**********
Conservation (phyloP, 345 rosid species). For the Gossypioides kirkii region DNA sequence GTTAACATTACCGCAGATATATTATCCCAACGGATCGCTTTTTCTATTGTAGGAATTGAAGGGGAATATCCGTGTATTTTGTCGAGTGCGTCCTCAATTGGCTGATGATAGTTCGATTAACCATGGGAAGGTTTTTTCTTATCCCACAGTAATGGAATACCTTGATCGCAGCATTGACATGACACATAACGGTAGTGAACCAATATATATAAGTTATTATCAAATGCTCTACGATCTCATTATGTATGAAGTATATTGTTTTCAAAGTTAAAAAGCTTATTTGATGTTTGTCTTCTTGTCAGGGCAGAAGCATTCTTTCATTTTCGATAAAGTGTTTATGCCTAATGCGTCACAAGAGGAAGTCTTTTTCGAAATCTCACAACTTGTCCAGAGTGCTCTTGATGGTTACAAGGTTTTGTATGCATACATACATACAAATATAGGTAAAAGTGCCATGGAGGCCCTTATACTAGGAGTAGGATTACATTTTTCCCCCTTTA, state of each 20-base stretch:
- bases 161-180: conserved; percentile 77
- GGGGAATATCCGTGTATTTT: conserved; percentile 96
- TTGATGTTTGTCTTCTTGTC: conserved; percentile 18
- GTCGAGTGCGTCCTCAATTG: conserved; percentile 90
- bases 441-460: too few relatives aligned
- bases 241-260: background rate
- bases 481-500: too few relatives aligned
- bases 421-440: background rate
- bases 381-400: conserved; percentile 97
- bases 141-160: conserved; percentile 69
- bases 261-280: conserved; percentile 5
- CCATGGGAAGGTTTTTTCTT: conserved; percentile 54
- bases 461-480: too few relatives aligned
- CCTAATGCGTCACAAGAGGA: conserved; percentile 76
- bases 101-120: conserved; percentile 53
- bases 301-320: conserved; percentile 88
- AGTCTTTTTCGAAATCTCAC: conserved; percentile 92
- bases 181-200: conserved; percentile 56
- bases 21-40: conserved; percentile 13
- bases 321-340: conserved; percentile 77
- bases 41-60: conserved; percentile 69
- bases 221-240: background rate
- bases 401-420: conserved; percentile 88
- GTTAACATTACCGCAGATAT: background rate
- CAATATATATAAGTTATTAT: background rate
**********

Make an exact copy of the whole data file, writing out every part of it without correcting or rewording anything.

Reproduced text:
Conservation (phyloP, 345 rosid species). For the Gossypioides kirkii region DNA sequence GTTAACATTACCGCAGATATATTATCCCAACGGATCGCTTTTTCTATTGTAGGAATTGAAGGGGAATATCCGTGTATTTTGTCGAGTGCGTCCTCAATTGGCTGATGATAGTTCGATTAACCATGGGAAGGTTTTTTCTTATCCCACAGTAATGGAATACCTTGATCGCAGCATTGACATGACACATAACGGTAGTGAACCAATATATATAAGTTATTATCAAATGCTCTACGATCTCATTATGTATGAAGTATATTGTTTTCAAAGTTAAAAAGCTTATTTGATGTTTGTCTTCTTGTCAGGGCAGAAGCATTCTTTCATTTTCGATAAAGTGTTTATGCCTAATGCGTCACAAGAGGAAGTCTTTTTCGAAATCTCACAACTTGTCCAGAGTGCTCTTGATGGTTACAAGGTTTTGTATGCATACATACATACAAATATAGGTAAAAGTGCCATGGAGGCCCTTATACTAGGAGTAGGATTACATTTTTCCCCCTTTA, state of each 20-base stretch:
- bases 161-180: conserved; percentile 77
- GGGGAATATCCGTGTATTTT: conserved; percentile 96
- TTGATGTTTGTCTTCTTGTC: conserved; percentile 18
- GTCGAGTGCGTCCTCAATTG: conserved; percentile 90
- bases 441-460: too few relatives aligned
- bases 241-260: background rate
- bases 481-500: too few relatives aligned
- bases 421-440: background rate
- bases 381-400: conserved; percentile 97
- bases 141-160: conserved; percentile 69
- bases 261-280: conserved; percentile 5
- CCATGGGAAGGTTTTTTCTT: conserved; percentile 54
- bases 461-480: too few relatives aligned
- CCTAATGCGTCACAAGAGGA: conserved; percentile 76
- bases 101-120: conserved; percentile 53
- bases 301-320: conserved; percentile 88
- AGTCTTTTTCGAAATCTCAC: conserved; percentile 92
- bases 181-200: conserved; percentile 56
- bases 21-40: conserved; percentile 13
- bases 321-340: conserved; percentile 77
- bases 41-60: conserved; percentile 69
- bases 221-240: background rate
- bases 401-420: conserved; percentile 88
- GTTAACATTACCGCAGATAT: background rate
- CAATATATATAAGTTATTAT: background rate